Development and evaluation of a code-switching instruction for early elementary school African American students
Byrd, Arynn Simone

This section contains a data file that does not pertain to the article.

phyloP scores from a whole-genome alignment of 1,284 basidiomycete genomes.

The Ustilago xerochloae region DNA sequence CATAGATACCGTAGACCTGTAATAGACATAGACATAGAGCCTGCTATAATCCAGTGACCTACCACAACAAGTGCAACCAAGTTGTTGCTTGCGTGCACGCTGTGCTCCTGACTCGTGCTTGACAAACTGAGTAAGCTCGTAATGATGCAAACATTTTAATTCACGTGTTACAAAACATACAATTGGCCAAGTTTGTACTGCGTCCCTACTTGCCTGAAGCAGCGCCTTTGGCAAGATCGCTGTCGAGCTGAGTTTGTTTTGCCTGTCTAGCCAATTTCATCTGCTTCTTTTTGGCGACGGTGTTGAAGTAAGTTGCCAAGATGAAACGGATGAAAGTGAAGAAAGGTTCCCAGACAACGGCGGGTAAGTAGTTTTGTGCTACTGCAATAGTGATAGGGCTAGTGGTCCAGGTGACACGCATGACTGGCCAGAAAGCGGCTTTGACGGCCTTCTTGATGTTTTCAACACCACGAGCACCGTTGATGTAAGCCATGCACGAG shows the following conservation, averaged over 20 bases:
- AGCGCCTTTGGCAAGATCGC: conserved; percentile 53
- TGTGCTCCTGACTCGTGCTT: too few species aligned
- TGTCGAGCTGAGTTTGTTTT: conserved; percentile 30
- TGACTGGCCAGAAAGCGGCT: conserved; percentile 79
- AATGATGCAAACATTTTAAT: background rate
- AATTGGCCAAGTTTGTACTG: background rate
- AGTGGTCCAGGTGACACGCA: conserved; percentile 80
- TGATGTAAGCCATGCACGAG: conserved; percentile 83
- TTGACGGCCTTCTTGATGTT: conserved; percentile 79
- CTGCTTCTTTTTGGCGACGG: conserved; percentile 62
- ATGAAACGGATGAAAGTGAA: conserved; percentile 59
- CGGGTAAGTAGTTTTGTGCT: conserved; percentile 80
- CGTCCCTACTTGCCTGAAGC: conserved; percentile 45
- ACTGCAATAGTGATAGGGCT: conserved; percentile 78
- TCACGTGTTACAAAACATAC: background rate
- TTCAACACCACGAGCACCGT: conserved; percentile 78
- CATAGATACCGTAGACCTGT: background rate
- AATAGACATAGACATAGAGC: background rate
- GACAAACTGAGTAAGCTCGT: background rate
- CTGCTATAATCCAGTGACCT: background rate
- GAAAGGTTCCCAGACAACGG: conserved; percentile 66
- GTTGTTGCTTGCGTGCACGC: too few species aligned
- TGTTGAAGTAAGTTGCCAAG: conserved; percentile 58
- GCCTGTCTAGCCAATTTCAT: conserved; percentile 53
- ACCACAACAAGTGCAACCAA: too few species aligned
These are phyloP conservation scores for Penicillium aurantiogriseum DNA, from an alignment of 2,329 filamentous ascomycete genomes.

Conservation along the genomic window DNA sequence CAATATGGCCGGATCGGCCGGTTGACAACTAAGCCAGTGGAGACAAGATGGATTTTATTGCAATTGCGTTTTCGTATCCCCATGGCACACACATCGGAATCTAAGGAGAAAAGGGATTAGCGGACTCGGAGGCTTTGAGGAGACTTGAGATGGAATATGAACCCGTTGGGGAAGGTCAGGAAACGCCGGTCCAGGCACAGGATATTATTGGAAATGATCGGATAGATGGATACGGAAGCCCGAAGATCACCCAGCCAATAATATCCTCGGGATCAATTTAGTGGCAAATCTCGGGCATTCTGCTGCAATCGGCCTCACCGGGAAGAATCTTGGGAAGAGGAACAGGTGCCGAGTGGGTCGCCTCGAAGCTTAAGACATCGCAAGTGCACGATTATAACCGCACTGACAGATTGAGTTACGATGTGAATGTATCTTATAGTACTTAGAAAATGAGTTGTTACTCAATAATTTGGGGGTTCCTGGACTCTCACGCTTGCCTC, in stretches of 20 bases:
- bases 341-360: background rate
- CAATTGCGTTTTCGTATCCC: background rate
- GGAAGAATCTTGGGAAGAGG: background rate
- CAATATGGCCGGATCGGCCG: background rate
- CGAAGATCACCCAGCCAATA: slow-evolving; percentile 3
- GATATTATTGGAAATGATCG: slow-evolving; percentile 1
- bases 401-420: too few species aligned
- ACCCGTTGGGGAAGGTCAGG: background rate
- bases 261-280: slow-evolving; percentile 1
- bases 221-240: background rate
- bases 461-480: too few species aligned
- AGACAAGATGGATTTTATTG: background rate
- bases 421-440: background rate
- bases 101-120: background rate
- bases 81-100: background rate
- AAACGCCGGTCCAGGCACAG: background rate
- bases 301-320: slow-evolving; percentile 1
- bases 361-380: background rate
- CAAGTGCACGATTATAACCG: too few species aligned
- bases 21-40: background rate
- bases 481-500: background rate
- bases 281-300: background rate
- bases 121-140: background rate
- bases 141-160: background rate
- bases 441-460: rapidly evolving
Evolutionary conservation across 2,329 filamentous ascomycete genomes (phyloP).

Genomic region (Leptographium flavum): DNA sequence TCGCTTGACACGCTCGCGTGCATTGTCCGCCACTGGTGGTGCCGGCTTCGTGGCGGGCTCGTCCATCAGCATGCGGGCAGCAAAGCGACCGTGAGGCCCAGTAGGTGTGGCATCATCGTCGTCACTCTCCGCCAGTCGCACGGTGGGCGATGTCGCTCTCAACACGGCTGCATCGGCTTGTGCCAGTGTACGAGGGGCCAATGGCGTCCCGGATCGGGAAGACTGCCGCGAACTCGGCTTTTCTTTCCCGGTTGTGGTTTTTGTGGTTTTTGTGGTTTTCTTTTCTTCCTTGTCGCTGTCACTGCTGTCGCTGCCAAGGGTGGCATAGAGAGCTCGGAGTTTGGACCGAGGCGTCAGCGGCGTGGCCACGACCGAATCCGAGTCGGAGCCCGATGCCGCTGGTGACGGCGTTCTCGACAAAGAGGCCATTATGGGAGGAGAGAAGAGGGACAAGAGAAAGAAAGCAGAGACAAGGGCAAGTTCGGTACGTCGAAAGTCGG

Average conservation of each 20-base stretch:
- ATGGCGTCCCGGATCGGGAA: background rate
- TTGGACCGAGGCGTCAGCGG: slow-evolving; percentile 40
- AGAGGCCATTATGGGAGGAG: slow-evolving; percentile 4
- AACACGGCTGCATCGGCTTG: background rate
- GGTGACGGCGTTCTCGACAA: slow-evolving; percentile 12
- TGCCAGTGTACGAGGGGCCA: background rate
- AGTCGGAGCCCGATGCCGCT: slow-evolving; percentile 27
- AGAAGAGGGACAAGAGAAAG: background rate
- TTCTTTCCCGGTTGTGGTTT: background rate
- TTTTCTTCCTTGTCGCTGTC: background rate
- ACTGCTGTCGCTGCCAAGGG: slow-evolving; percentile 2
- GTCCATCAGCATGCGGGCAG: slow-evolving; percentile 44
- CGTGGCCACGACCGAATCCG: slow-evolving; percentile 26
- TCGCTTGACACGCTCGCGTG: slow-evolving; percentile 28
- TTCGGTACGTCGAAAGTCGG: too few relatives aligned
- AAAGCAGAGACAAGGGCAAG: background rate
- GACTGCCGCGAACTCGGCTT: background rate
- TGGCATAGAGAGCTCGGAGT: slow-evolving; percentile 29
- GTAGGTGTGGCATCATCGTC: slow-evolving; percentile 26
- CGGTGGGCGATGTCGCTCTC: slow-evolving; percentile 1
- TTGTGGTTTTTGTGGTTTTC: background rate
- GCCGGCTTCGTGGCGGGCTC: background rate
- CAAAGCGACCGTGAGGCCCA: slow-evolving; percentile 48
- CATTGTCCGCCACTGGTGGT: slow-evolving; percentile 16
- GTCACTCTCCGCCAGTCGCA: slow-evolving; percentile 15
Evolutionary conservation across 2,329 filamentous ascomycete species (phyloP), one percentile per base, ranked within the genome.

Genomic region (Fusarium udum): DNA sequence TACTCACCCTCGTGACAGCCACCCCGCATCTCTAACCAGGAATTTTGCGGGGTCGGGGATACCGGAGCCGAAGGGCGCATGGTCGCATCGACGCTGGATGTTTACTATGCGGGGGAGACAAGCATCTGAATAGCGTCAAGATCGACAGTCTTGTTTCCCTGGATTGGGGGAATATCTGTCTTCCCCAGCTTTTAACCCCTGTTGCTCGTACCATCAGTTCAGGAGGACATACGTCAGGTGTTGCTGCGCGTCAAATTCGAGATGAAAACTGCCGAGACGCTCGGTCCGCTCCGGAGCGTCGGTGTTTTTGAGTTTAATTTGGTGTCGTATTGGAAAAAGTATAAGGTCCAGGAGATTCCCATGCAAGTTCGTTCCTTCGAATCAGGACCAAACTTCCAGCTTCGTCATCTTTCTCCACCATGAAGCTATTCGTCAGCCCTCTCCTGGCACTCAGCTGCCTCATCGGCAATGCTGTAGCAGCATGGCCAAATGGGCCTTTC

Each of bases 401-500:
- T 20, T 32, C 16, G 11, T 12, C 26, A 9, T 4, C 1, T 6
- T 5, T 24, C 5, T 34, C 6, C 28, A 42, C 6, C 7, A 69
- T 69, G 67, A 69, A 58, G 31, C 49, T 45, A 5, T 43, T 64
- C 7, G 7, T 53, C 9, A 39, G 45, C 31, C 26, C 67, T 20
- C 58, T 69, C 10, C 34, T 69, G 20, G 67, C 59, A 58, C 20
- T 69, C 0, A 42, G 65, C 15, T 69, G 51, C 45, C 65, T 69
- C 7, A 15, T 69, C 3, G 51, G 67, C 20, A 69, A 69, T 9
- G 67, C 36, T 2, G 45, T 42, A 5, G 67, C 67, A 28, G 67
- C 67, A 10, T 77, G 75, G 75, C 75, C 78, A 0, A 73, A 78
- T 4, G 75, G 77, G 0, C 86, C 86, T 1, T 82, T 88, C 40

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Contrastive analysis has shown promise as an effective way to teach African American students to code switch bidirectionally between Mainstream American English (MAE) and African American English (AAE). However, limited studies have examined the feasibility, acceptability, and/or effectiveness of teaching contrastive analysis to young African American students. This preliminary study explored the feasibility and effects of code switching instruction for early elementary school students that focused on the most salient features of AAE and aligned with grade-specific learning standards. Findings demonstrated high rates of administrator, teacher, and student satisfaction; teacher generalization and maintenance of incorporating contrastive analysis instruction into class activities; and reports of students initiating discussions of their use of “formal” and “informal” language. Results indicate students increased their code switching knowledge and produced AAE or MAE responses based on provided scenarios. Implications for research and clinical practice are discussed.